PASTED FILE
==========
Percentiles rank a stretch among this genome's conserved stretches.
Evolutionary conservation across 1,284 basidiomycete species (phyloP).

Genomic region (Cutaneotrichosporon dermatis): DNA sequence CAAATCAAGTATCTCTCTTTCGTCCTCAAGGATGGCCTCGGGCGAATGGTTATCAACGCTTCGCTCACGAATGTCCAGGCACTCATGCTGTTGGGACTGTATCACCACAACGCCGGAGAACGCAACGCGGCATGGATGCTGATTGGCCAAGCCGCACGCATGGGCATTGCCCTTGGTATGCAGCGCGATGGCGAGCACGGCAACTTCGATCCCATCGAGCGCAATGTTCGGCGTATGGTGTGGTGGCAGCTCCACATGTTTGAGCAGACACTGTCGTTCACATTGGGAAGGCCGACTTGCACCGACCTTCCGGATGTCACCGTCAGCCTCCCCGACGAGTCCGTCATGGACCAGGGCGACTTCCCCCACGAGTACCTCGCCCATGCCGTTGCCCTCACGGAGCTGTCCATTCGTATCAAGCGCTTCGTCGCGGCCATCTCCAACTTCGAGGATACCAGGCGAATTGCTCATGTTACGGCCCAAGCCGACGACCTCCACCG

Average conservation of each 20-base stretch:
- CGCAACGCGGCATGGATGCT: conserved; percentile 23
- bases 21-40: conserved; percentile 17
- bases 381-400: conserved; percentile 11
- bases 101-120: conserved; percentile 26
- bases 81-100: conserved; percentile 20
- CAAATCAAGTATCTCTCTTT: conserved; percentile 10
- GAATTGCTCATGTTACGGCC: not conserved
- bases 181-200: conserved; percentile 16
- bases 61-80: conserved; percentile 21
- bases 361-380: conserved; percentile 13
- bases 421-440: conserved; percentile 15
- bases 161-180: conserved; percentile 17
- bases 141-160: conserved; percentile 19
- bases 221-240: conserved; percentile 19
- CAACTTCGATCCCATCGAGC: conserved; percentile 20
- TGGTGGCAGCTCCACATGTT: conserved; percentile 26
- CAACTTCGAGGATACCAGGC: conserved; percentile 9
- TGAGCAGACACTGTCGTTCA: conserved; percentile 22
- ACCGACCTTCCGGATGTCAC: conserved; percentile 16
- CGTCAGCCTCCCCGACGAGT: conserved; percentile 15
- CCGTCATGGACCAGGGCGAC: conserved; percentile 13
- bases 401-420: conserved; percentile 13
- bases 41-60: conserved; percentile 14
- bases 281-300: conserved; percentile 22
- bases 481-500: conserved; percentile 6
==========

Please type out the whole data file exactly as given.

Percentiles rank a stretch among this genome's conserved stretches.
Evolutionary conservation across 1,284 basidiomycete species (phyloP).

Genomic region (Cutaneotrichosporon dermatis): DNA sequence CAAATCAAGTATCTCTCTTTCGTCCTCAAGGATGGCCTCGGGCGAATGGTTATCAACGCTTCGCTCACGAATGTCCAGGCACTCATGCTGTTGGGACTGTATCACCACAACGCCGGAGAACGCAACGCGGCATGGATGCTGATTGGCCAAGCCGCACGCATGGGCATTGCCCTTGGTATGCAGCGCGATGGCGAGCACGGCAACTTCGATCCCATCGAGCGCAATGTTCGGCGTATGGTGTGGTGGCAGCTCCACATGTTTGAGCAGACACTGTCGTTCACATTGGGAAGGCCGACTTGCACCGACCTTCCGGATGTCACCGTCAGCCTCCCCGACGAGTCCGTCATGGACCAGGGCGACTTCCCCCACGAGTACCTCGCCCATGCCGTTGCCCTCACGGAGCTGTCCATTCGTATCAAGCGCTTCGTCGCGGCCATCTCCAACTTCGAGGATACCAGGCGAATTGCTCATGTTACGGCCCAAGCCGACGACCTCCACCG

Average conservation of each 20-base stretch:
- CGCAACGCGGCATGGATGCT: conserved; percentile 23
- bases 21-40: conserved; percentile 17
- bases 381-400: conserved; percentile 11
- bases 101-120: conserved; percentile 26
- bases 81-100: conserved; percentile 20
- CAAATCAAGTATCTCTCTTT: conserved; percentile 10
- GAATTGCTCATGTTACGGCC: not conserved
- bases 181-200: conserved; percentile 16
- bases 61-80: conserved; percentile 21
- bases 361-380: conserved; percentile 13
- bases 421-440: conserved; percentile 15
- bases 161-180: conserved; percentile 17
- bases 141-160: conserved; percentile 19
- bases 221-240: conserved; percentile 19
- CAACTTCGATCCCATCGAGC: conserved; percentile 20
- TGGTGGCAGCTCCACATGTT: conserved; percentile 26
- CAACTTCGAGGATACCAGGC: conserved; percentile 9
- TGAGCAGACACTGTCGTTCA: conserved; percentile 22
- ACCGACCTTCCGGATGTCAC: conserved; percentile 16
- CGTCAGCCTCCCCGACGAGT: conserved; percentile 15
- CCGTCATGGACCAGGGCGAC: conserved; percentile 13
- bases 401-420: conserved; percentile 13
- bases 41-60: conserved; percentile 14
- bases 281-300: conserved; percentile 22
- bases 481-500: conserved; percentile 6